Dr Emma McKinley is a Research Fellow at Cardiff University. Her research focuses on understanding the complex relationships between society and the sea, taking account of diverse perceptions, attitudes and values held by different communities and audiences, and considers how this insight can be used to support effective ocean governance. Recent projects include the INTERREG Ireland-Wales funded project, Coastal Communities Adapting Together (CCAT – www.ccatproject.eu), which focuses on understanding public perceptions of climate change, building on models of ocean literacy and marine citizenship to explore the notion of climate citizenship; the GCRF Catalyst funded project Transforming Resilience across Food and Water Systems, including an assessment of social, economic and cultural impacts of algal blooms; and, the recently funded SMMR project, Integrating Diverse Values into UK Marine Management, leading work on ocean literacy.

Emma is the founder of the Marine Social Science Network, a global, interdisciplinary community of marine social science researchers and practitioners and is Chair of the Royal Geographic Society’s Coastal and Marine Research Group. She is the Co-Chair of the UK’s Marine Social Science Task Group, sits on the UK’s National Decade Committee for the UN Ocean Decade, the International Science Advisory Group for MEOPAR and the IOC-UNESCO’s Ocean Literacy Research Community as well as being involved in other groups.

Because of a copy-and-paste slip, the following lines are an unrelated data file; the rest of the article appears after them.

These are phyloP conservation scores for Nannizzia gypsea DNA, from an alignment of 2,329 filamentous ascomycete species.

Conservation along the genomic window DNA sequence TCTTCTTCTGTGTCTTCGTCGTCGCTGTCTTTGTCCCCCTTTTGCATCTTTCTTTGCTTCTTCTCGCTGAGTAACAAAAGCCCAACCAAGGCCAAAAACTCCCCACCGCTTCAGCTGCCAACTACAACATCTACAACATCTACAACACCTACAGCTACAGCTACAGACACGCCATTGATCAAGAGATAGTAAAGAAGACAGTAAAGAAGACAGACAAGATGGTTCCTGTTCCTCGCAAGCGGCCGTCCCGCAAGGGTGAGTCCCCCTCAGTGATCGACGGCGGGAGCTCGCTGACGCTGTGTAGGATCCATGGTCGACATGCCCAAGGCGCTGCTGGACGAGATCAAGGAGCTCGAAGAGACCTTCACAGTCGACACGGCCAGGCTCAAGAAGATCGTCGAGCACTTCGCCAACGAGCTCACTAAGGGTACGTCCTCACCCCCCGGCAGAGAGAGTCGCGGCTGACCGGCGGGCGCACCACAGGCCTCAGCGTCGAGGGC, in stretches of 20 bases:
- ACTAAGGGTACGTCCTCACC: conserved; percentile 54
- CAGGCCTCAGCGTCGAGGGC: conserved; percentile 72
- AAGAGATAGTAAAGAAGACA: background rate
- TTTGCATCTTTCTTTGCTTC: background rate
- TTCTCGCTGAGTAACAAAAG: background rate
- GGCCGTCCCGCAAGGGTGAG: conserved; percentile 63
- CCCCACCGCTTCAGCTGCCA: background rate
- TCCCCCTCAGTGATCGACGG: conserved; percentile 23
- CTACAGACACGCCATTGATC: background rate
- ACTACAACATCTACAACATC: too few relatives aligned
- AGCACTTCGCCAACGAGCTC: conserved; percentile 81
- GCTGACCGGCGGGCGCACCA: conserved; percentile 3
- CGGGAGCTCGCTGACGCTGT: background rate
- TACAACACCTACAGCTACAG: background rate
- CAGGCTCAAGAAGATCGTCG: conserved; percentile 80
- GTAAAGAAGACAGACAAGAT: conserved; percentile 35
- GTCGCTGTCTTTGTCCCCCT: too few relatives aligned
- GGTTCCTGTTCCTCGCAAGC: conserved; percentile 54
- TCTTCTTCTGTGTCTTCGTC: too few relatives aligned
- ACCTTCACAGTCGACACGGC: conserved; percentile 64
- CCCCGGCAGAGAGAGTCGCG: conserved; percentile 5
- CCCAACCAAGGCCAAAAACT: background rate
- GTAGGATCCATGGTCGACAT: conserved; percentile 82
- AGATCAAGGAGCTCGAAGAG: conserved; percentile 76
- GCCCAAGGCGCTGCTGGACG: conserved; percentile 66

Headshot of Professor Mike Elliott

Nicola Bridge is the Head of Ocean Advocacy and Engagement at the Ocean Conservation Trust (OCT). Nicola is a Conservation Biologist with over 16 years of experience in both formal and informal environmental education and engagement and science communication, specifically linked to the marine environment. In the UK Nicola is a member of the Defra Ocean Literacy Working Group, chaired by the OCT. She is a founding member of We Are Ocean, a grassroots network of Ocean literacy practitioners and Chair of the Conservation Education Committee for the British and Irish Association of Zoos and Aquariums.

Further afield, Nicola is the current President of EMSEA, the European Marine Science Educators Association.  Leading the organisation in its mission to act as a hub for the European marine education community, promoting Ocean literacy across society and working with scientists, teachers, policy makers and the public.

Headshot of Emma McKinley

Born in 1977, Scott Xavi Gudrich is an environmental scientist, artist, entrepreneur and Latin language teacher. In 2020, he founded the Plover Rovers, and ran "Talking the Coast", a successful grass-roots project, which brought the marine science community together with coastal artists and citizens with the aim to increase both ocean literacy and ocean empathy. Through enabling people to better understand their surroundings, we aimed to empower them, encourage them to take ownership of their communities and develop a sense of self-pride by increasing positive identification with their region's social and natural local heritage. Through utilising an interactive artistic approach, we aimed to increase or even discover and unlock the emotional connection people feel to their coastal surroundings. 

Scott has now turned his attention once again to his art - with his band the Lürxx he plays "Nature Warrior Rock", following up on the idea to emotionally connect people to nature through music.